Roy: It will either be a complete collapse, or there are militarized zones where only the rich can live under guard, in order to ward off any kind of resistance - from peaceful to militant on terrorism. These battles are fought today in India already. The question is whether the imagination, which made many of these problems only arise at some point may contribute to their solution. But I do not think so.
TIME: So you think that is no longer in crisis management, but to revolution?
Roy: We need new imagination, a new definition of the meaning of progress, a new definition of freedom, equality, civilization and happiness on earth. The period of unrestricted individualism is over. And I plead not for a moral renewal or appeal to the good side of people. I just say: Make it look like things will happen. Europe is only the beginning.

* The article has been automatically translated online from German to English. Any errors are purely due to it


Wednesday, 7 December 2011

Listen to Arundhati Roy, Derrick Jensen, & more and Fund the Resistance!

Link: (Part 1 of 7)

Throughout history all resistance movements have faced ruthless enemies that had unlimited resources. That’s why all resistance movements count on loyalty and material support. And, unlike the past, now everything’s at stake. We are battling those who are destroying the planet for their profit. Not all of us can participate on the frontlines. But we all can contribute at some level. 
Below is our gift to you. Listen online or download all of the speaker’s talks at this year’s Earth at Risk event, and if you feel moved to do so contribute to Fund Deep Green Resistance.

It’s time to fund the Resistance. Here’s your opportunity to support a movement that won’t stop at symbolic or direct action. Deep Green Resistance evaluates strategic options for resistance, from nonviolence to underground sabotage, and the conditions required for those options to be successful. We leave nothing off the table. DGR’s strategy will use any means necessary to stop the destruction of the planet while there is still time left. In a short time, DGR has already expanded into more than 15 chapters worldwide, and the movement is growing fast.
Deep Green Resistance has a plan of action for anyone determined to fight for this planet….and win. With your support, no matter how small the amount, you can be part of winning this fight once and for all.
Listen to or Download Earth at Risk Speakers Here
On November 13th, 2011,  Earth at Risk was held in Berkeley, CA. Hundreds attended and thousands watched by livestream online. Below, you can listen to and even download these conversations between Derrick Jensen and seven important thinkers, writers, and activists who each hold an impassioned critique of this culture and who offer ideas on what can be done to build a real resistance movement.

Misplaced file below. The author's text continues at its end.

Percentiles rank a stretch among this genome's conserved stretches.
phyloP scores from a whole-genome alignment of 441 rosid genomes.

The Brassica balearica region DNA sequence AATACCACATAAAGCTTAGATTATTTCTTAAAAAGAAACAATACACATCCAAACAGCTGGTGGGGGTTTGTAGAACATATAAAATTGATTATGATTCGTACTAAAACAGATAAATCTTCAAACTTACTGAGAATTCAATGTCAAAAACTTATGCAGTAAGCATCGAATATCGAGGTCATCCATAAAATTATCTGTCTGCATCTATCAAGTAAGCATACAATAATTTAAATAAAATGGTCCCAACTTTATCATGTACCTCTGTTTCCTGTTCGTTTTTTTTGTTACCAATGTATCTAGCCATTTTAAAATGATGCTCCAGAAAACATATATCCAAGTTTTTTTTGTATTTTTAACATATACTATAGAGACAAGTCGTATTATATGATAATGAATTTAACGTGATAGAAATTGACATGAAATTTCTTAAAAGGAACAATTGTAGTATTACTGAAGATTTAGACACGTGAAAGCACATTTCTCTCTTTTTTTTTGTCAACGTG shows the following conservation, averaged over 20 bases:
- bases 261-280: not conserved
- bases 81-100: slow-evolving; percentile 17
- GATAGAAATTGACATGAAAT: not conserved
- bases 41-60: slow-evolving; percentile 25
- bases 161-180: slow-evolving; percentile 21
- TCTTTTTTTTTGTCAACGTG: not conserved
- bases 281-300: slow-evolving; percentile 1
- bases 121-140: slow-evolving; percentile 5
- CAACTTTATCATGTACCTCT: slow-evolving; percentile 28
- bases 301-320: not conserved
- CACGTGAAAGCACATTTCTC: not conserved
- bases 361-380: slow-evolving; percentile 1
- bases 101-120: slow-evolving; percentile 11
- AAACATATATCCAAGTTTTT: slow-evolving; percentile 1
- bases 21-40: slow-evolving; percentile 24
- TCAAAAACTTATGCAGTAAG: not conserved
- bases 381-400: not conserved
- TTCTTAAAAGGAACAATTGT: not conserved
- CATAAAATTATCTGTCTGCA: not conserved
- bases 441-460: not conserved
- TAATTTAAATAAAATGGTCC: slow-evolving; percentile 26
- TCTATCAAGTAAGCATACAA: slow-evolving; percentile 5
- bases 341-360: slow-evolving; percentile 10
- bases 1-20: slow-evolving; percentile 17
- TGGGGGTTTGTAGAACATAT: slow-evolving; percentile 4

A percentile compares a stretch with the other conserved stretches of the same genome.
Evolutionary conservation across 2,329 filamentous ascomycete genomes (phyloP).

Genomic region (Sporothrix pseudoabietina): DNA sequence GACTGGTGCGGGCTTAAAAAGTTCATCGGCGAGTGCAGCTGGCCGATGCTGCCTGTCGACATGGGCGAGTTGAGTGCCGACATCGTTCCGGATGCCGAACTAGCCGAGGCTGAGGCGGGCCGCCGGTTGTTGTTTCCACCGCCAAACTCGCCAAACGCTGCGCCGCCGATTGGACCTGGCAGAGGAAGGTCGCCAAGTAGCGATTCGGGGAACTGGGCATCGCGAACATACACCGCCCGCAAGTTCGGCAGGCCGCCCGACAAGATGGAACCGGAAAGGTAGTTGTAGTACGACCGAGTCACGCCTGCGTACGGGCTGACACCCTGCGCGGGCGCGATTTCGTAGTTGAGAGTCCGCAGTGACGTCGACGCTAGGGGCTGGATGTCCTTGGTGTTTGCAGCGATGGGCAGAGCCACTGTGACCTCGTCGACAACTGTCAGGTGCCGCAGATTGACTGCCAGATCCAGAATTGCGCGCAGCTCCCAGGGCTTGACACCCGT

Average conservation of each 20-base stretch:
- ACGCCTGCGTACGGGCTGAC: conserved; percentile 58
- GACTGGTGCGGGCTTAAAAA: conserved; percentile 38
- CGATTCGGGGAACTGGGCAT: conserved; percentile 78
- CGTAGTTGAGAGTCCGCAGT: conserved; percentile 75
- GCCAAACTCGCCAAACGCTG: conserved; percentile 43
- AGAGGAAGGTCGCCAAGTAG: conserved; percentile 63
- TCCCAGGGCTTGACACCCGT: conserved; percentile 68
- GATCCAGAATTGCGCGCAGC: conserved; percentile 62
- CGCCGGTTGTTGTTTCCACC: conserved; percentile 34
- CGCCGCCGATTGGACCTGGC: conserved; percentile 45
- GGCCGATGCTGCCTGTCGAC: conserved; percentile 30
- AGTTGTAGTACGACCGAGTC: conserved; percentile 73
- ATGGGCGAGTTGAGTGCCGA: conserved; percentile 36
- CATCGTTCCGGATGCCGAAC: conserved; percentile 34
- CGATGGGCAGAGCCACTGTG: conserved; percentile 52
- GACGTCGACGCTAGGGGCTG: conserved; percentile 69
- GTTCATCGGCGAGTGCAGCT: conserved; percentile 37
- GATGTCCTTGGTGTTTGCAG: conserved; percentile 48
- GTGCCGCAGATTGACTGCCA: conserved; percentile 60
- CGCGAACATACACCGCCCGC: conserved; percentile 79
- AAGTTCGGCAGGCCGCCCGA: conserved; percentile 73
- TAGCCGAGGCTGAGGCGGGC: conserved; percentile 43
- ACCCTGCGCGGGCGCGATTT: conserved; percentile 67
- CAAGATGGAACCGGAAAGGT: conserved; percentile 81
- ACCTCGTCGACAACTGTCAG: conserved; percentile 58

Our planet is under serious threat from industrial civilization. Yet most activists are not considering strategies that might actually prevent the looming biotic collapse the Earth is facing. We need to deprive the rich of their ability to steal from the poor and the powerful of their ability to destroy the planet. We need a serious resistance movement that includes all levels of direct action–action that can match the scale of the problem.

Arundhati Roy Part 1
Arundhati Roy Part 2
Arundhati Roy was born in 1959 in Shillong, India. She studied architecture in New Delhi, where she now lives. She has worked as a film designer and screenplay writer in India. Roy is the author of the novel The God of Small Things, for which she received the 1997 Booker Prize. The novel has been translated into dozens of languages worldwide. She has written several non-fiction books, including The Cost of Living, Power Politics, War Talk, An Ordinary Person’s Guide to Empire, and Public Power in the Age of Empire. Roy was featured in the BBC television documentary Dam/age, which is about the struggle against big dams in India. A collection of interviews with Arundhati Roy by David Barsamian was published as The Checkbook and the Cruise Missile. Her new book is Field Notes on Democracy: Listening to Grasshoppers, and she is a contributor to the forthcoming Verso anthology Kashmir: The Case for Freedom. Penguin will be publishing her book Walking with the Comrades in October 2011. Roy is the recipient of the 2002 Lannan Foundation Cultural Freedom Prize.

Q and A with Jensen and Roy
Derrick Jensen and Arundhati Roy answer questions from the Earth at Risk audience.


Monday, 5 December 2011

Arundhati Roy Earth At Risk Video

Thank you Fatima Arif for formatting and uploading the video to our you tube channel

Copyright rests with Earth At Risk